The Difference between Manchester United and Chelsea’s Back 3 Structure

It has been a tough start to the season for Ole Gunnar Solskjaer and Manchester United. After the acquisition of veteran defender and World Cup winner Raphael Varane most of the side’s defensive woes seemed to be a thing of the past but it hasn’t gone according to plan with the Red Devils only keeping two clean sheets since August.


While Chelsea are marching on with 26 points out of 11 games, United lie 9 points behind with just 17. After the humiliation against Liverpool, Ole decided to bring back a 3 man defense with wing-backs. He once used it in every big game in seasons past and it worked out quite well in a few. 


Let’s take a closer look at the structure and break down the difference between Chelsea and Manchester United’s back 5 structures. We will mostly discuss the Manchester derby to explain their system. 


Chelsea’s Back 5 System: (Defensive Phase)


Off the ball, Thomas Tuchel’s Chelsea maintain a narrow pentagon as the first line with the last line staying high. The wingbacks have the freedom to move up and cover the opposition fullbacks and the centre backs are quite proactive to react against the wingers. The narrow central structure also ensures that fewer spaces are available between the lines and Chelsea have a numerical advantage on the near side. 


Tactical Analysis: The First Weeks of Thomas Tuchel’s Chelsea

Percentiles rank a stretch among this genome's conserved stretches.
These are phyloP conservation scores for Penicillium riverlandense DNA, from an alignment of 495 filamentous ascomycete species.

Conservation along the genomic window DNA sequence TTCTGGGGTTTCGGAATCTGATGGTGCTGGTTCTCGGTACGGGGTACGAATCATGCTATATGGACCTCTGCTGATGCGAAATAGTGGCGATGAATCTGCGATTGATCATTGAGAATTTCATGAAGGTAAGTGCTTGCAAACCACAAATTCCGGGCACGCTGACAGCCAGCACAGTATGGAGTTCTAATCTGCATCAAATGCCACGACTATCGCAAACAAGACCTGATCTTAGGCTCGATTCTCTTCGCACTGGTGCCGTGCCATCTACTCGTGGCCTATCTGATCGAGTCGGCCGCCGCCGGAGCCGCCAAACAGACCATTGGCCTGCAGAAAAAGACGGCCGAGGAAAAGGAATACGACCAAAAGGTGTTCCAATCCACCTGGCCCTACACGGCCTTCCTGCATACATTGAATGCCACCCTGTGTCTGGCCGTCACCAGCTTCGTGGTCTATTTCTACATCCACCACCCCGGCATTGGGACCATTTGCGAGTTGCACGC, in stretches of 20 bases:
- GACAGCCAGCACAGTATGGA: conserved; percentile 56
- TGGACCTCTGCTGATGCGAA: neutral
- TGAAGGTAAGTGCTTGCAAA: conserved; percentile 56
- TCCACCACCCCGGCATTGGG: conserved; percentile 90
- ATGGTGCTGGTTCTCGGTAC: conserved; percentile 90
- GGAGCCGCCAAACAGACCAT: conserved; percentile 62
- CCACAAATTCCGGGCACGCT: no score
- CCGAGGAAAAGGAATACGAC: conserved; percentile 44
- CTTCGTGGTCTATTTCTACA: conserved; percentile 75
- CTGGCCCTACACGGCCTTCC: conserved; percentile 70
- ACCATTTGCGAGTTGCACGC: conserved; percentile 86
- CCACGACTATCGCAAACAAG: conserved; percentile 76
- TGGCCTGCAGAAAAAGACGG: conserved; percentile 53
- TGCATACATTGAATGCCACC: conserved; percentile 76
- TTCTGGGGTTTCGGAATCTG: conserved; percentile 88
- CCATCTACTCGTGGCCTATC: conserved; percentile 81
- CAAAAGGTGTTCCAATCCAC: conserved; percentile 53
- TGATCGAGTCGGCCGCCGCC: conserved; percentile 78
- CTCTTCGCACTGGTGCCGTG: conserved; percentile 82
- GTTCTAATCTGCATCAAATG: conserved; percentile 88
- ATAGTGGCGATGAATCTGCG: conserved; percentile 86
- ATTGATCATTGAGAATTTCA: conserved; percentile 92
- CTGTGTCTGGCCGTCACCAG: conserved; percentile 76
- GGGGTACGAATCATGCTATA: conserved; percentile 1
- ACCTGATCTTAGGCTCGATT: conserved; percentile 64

The pressing system is extremely well worked. The shape transforms to a 5-3-2 with the striker pressing a centre back. The ball-side winger either cuts out a central lane and closes down the spaces or is tasked to engage the fullback. During this phase, the far side winger drops back to form a midfield trio alongside Jorginho and N’Golo Kante. 


Manchester United’s Back 5 System


Ole has tried to implement a structure similar to Tuchel’s to ensure stability at the back. However, there are certain differences that are creating all the differences in the system. In last week’s Manchester derby United maintained a 5-1-3-1 structure with Scott McTominay as the defensive midfielder and Cristiano Ronaldo leading the line. 


At first, they tried to keep it narrow to nullify City’s midfield prowess. However, it didn’t work out for long. Unlike Chelsea, the United fullbacks don’t have the luxury to step out easily against opposition fullbacks. City’s system ensured that Phil Foden and Gabriel Jesus generally hugged the touchline and made runs around the structure instead of cutting inside.


This made life difficult for the United fullbacks, especially Aaron Wan-Bissaka. He was often caught out in a 2V1 position against Joao Cancelo and Phil Foden. Bruno Fernandes didn’t commit himself all the way back and Eric Bailly was hesitant to leave the central zone. As a result, the wider areas always posed a threat to United.


As a result, they decided to make it a flat 5-4-1 system. That exposed different problems, however. Against a flat 4 line in midfield, City started opening the spaces between the lines. Ilkay Gündogan always maintained a higher starting position while Kevin De Bruyne and Bernado Silva kept interchanging roles.


Bernardo Silva: The All-Purpose Midfielder


With time, a free man emerged in the form of Rodri and City enjoyed a zonal numerical advantage. As a result, they maintained their position with ease (71% in the first half) and kept knocking on United’s door, eventually breaking them down through two dangerous crosses from Cancelo out on the left flank.


The problem also lies in the last line. The roles of the players are not yet clear and there remains confusion among the players it seems regarding the shape and pressing triggers. Space opened up quite easily in the last line and City could have easily increased their lead if David De Gea had not been at the top of his game for most of the time.


Chelsea’s Attacking System